Diana Panton’s unerring selection of repertoire for blue smoothly encapsulates the complete epoch of the Great American Songbook. In 1937’s “Without Your Love,” a lilting swing sets the backdrop for the tenor intro, followed by Diana Panton’s exquisite delivery of the charming melancholic lyrics. Listeners are treated to supremely creative improvisations from both Phil Dwyer and Reg Schwager before Panton offers a reprise that captures the very essence of 1930s sentiment. In a virtuosic display of stylistic contrast, Diana Panton chases “Without Your Love” with Stephen Sondheim’s mystical song of loss and disorientation from the 1970s, “Losing My Mind.” Panton again spins her interpretive skills to take listeners straight from the beginning of the ’70s to 1978’s “You Are There” by the great team of Dave Frishberg and Johnny Mandel.
In command of a keen aesthetic sense, Diana Panton has attracted the attention of some of the jazz world’s most respected masters. When legendary multi-instrumentalist Don Thompson first heard the nineteen-year-old Diana sing, with unabashed enthusiasm he urged her to audition for the renowned Banff Centre for the Arts Jazz Workshop. It was there that she studied under Norma Winstone, and, in subsequent visits, with Sheila Jordan and Jay Clayton. When the time arrived for her to go into the recording studio, award-winning guitarist Reg Schwager was invited to join Don Thompson in laying down a collaborative sound that has proved to be, on all of her albums, the perfect setting for the delicate nuance of Diana’s pure vocals. The late, great jazz critic Len Dobin called the product of that first session, …yesterday perhaps, one of the finest debut albums he had heard in years.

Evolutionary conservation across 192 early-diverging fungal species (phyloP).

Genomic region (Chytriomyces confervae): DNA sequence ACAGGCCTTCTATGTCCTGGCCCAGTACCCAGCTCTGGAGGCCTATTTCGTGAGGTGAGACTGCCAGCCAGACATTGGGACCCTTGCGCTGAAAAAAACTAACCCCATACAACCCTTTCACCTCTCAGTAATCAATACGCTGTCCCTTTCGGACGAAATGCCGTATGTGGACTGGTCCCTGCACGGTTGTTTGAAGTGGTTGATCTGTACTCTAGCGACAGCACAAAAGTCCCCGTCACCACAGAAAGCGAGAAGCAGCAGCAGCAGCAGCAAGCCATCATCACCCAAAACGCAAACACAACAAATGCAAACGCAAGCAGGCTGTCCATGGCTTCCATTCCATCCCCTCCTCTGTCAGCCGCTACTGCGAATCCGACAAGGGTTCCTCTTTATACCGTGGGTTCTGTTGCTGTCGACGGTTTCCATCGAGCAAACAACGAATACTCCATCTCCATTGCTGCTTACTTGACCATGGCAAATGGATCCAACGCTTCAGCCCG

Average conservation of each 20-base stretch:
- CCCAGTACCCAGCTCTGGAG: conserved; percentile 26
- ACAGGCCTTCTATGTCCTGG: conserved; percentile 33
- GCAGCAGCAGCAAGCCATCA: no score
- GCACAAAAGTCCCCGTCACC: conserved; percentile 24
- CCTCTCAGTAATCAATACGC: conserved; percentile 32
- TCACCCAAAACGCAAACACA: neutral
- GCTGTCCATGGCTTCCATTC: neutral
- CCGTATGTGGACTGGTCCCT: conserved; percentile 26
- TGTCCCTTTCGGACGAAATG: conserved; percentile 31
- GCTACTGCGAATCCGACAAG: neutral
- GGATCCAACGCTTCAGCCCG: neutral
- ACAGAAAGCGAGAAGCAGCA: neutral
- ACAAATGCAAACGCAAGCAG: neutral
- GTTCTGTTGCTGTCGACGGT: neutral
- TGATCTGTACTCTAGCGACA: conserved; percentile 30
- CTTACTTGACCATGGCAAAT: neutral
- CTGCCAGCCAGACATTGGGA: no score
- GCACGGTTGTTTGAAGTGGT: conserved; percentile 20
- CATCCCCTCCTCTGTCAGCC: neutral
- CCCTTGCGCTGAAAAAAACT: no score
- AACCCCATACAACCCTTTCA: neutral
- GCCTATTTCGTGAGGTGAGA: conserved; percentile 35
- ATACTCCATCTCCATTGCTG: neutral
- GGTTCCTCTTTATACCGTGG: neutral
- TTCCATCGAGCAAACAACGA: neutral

Since the release of that first album in 2005, Diana Panton’s career has gathered astounding momentum, drawing international acclaim for her nine albums and the impressive variety and quality of her catalogue of songs. The numerous honours garnered include JUNO Awards for RED in 2015 and I Believe in Little Things in 2017, two Silver Disc Awards in Japan, seven JUNO nominations, nine Hamilton Music Awards, and a host of National Jazz Award nominations and Canadian and American independent music award nominations. I Believe in Little Things charted simultaneously on Billboard’s Jazz and Children’s Music charts and went to #1 on Amazon’s “Movers and Shakers” chart, following an interview on NPR. The album received a four-star review in DownBeat magazine and was one of their Best Albums of 2016. Panton’s albums have made the year-end lists of ICI Musique, NOW Magazine, Jazz Critique Magazine, the Montreal Mirror, and DownBeat, among others, and, in addition to reaching #1 on Amazon and iTunes in Canada and the US, have made bestseller lists in Hong Kong, Japan, and Taiwan.
blue will be available on all download and streaming services.
Release Date: October 28, 2022
Diana Panton – Vocals, producer
Phil Dwyer – Saxophone
Reg Schwager – Guitar
Don Thompson – Piano, arranger
Jim Vivian – Bass
Penderecki String Quartet:
Jerzy Kapłanek – Violin
Jeremy Bell – Violin
Christine Vlajk – Viola
Katie Schlaikjer – Cello
Chad Irschick – Engineer, Inception Sound Studios